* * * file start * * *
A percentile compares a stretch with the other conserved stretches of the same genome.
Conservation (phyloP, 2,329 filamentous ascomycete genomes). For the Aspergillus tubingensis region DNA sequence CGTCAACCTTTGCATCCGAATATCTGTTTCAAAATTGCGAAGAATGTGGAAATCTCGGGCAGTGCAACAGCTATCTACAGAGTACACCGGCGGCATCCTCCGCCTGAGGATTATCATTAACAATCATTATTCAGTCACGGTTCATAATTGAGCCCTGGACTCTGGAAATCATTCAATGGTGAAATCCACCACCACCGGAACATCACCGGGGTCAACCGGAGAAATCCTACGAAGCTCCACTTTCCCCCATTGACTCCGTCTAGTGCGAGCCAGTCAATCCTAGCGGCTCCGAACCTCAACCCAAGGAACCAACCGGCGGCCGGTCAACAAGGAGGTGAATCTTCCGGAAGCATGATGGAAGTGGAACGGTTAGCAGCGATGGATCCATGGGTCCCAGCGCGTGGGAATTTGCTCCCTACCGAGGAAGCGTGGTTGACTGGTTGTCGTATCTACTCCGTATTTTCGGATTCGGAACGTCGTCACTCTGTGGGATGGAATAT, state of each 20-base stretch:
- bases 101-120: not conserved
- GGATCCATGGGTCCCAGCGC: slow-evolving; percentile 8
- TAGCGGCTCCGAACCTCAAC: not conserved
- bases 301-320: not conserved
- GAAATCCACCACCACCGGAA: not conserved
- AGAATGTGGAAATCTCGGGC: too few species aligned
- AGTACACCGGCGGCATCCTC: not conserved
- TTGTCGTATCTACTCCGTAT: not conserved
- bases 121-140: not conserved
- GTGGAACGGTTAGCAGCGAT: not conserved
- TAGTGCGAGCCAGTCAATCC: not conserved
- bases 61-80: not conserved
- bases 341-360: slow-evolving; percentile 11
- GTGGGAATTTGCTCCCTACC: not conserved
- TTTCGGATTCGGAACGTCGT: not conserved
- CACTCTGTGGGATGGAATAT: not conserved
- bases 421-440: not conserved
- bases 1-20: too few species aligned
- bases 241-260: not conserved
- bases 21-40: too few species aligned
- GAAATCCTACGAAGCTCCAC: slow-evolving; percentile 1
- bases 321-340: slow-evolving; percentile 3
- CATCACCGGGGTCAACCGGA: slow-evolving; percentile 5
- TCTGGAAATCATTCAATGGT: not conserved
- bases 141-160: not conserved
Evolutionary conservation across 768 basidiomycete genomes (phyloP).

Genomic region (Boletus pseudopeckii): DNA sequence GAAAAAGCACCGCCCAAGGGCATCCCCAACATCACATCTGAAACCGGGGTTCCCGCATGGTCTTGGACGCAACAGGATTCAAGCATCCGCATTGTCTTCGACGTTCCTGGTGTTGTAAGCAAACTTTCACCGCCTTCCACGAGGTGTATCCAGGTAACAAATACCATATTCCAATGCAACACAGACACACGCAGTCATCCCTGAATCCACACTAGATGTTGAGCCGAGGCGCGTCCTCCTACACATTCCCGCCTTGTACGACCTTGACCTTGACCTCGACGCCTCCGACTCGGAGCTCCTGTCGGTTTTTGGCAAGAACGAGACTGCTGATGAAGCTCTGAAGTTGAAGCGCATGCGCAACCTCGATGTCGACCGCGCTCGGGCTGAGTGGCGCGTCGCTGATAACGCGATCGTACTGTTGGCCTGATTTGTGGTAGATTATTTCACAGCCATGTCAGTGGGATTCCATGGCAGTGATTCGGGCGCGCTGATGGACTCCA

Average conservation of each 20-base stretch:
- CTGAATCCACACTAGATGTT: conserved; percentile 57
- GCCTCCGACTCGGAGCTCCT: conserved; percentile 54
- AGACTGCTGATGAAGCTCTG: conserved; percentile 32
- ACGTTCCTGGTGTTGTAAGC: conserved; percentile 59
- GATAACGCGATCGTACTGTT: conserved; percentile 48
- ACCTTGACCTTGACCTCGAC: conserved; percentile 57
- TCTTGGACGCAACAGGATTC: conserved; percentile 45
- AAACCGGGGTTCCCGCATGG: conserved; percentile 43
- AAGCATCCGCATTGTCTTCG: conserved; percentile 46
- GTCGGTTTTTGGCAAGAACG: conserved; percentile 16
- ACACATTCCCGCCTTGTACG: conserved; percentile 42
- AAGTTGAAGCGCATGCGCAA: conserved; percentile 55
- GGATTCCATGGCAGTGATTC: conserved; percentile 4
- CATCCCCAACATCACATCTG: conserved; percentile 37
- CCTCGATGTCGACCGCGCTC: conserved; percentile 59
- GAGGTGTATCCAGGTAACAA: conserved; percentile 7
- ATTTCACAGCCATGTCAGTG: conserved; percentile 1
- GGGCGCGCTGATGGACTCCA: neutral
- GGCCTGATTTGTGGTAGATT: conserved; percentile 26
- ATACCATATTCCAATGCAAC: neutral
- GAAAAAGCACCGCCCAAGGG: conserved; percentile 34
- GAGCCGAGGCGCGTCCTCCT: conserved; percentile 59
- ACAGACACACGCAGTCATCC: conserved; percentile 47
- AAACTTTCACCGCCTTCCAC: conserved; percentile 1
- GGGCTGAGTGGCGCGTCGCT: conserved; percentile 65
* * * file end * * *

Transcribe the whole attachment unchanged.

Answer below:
A percentile compares a stretch with the other conserved stretches of the same genome.
Conservation (phyloP, 2,329 filamentous ascomycete genomes). For the Aspergillus tubingensis region DNA sequence CGTCAACCTTTGCATCCGAATATCTGTTTCAAAATTGCGAAGAATGTGGAAATCTCGGGCAGTGCAACAGCTATCTACAGAGTACACCGGCGGCATCCTCCGCCTGAGGATTATCATTAACAATCATTATTCAGTCACGGTTCATAATTGAGCCCTGGACTCTGGAAATCATTCAATGGTGAAATCCACCACCACCGGAACATCACCGGGGTCAACCGGAGAAATCCTACGAAGCTCCACTTTCCCCCATTGACTCCGTCTAGTGCGAGCCAGTCAATCCTAGCGGCTCCGAACCTCAACCCAAGGAACCAACCGGCGGCCGGTCAACAAGGAGGTGAATCTTCCGGAAGCATGATGGAAGTGGAACGGTTAGCAGCGATGGATCCATGGGTCCCAGCGCGTGGGAATTTGCTCCCTACCGAGGAAGCGTGGTTGACTGGTTGTCGTATCTACTCCGTATTTTCGGATTCGGAACGTCGTCACTCTGTGGGATGGAATAT, state of each 20-base stretch:
- bases 101-120: not conserved
- GGATCCATGGGTCCCAGCGC: slow-evolving; percentile 8
- TAGCGGCTCCGAACCTCAAC: not conserved
- bases 301-320: not conserved
- GAAATCCACCACCACCGGAA: not conserved
- AGAATGTGGAAATCTCGGGC: too few species aligned
- AGTACACCGGCGGCATCCTC: not conserved
- TTGTCGTATCTACTCCGTAT: not conserved
- bases 121-140: not conserved
- GTGGAACGGTTAGCAGCGAT: not conserved
- TAGTGCGAGCCAGTCAATCC: not conserved
- bases 61-80: not conserved
- bases 341-360: slow-evolving; percentile 11
- GTGGGAATTTGCTCCCTACC: not conserved
- TTTCGGATTCGGAACGTCGT: not conserved
- CACTCTGTGGGATGGAATAT: not conserved
- bases 421-440: not conserved
- bases 1-20: too few species aligned
- bases 241-260: not conserved
- bases 21-40: too few species aligned
- GAAATCCTACGAAGCTCCAC: slow-evolving; percentile 1
- bases 321-340: slow-evolving; percentile 3
- CATCACCGGGGTCAACCGGA: slow-evolving; percentile 5
- TCTGGAAATCATTCAATGGT: not conserved
- bases 141-160: not conserved
Evolutionary conservation across 768 basidiomycete genomes (phyloP).

Genomic region (Boletus pseudopeckii): DNA sequence GAAAAAGCACCGCCCAAGGGCATCCCCAACATCACATCTGAAACCGGGGTTCCCGCATGGTCTTGGACGCAACAGGATTCAAGCATCCGCATTGTCTTCGACGTTCCTGGTGTTGTAAGCAAACTTTCACCGCCTTCCACGAGGTGTATCCAGGTAACAAATACCATATTCCAATGCAACACAGACACACGCAGTCATCCCTGAATCCACACTAGATGTTGAGCCGAGGCGCGTCCTCCTACACATTCCCGCCTTGTACGACCTTGACCTTGACCTCGACGCCTCCGACTCGGAGCTCCTGTCGGTTTTTGGCAAGAACGAGACTGCTGATGAAGCTCTGAAGTTGAAGCGCATGCGCAACCTCGATGTCGACCGCGCTCGGGCTGAGTGGCGCGTCGCTGATAACGCGATCGTACTGTTGGCCTGATTTGTGGTAGATTATTTCACAGCCATGTCAGTGGGATTCCATGGCAGTGATTCGGGCGCGCTGATGGACTCCA

Average conservation of each 20-base stretch:
- CTGAATCCACACTAGATGTT: conserved; percentile 57
- GCCTCCGACTCGGAGCTCCT: conserved; percentile 54
- AGACTGCTGATGAAGCTCTG: conserved; percentile 32
- ACGTTCCTGGTGTTGTAAGC: conserved; percentile 59
- GATAACGCGATCGTACTGTT: conserved; percentile 48
- ACCTTGACCTTGACCTCGAC: conserved; percentile 57
- TCTTGGACGCAACAGGATTC: conserved; percentile 45
- AAACCGGGGTTCCCGCATGG: conserved; percentile 43
- AAGCATCCGCATTGTCTTCG: conserved; percentile 46
- GTCGGTTTTTGGCAAGAACG: conserved; percentile 16
- ACACATTCCCGCCTTGTACG: conserved; percentile 42
- AAGTTGAAGCGCATGCGCAA: conserved; percentile 55
- GGATTCCATGGCAGTGATTC: conserved; percentile 4
- CATCCCCAACATCACATCTG: conserved; percentile 37
- CCTCGATGTCGACCGCGCTC: conserved; percentile 59
- GAGGTGTATCCAGGTAACAA: conserved; percentile 7
- ATTTCACAGCCATGTCAGTG: conserved; percentile 1
- GGGCGCGCTGATGGACTCCA: neutral
- GGCCTGATTTGTGGTAGATT: conserved; percentile 26
- ATACCATATTCCAATGCAAC: neutral
- GAAAAAGCACCGCCCAAGGG: conserved; percentile 34
- GAGCCGAGGCGCGTCCTCCT: conserved; percentile 59
- ACAGACACACGCAGTCATCC: conserved; percentile 47
- AAACTTTCACCGCCTTCCAC: conserved; percentile 1
- GGGCTGAGTGGCGCGTCGCT: conserved; percentile 65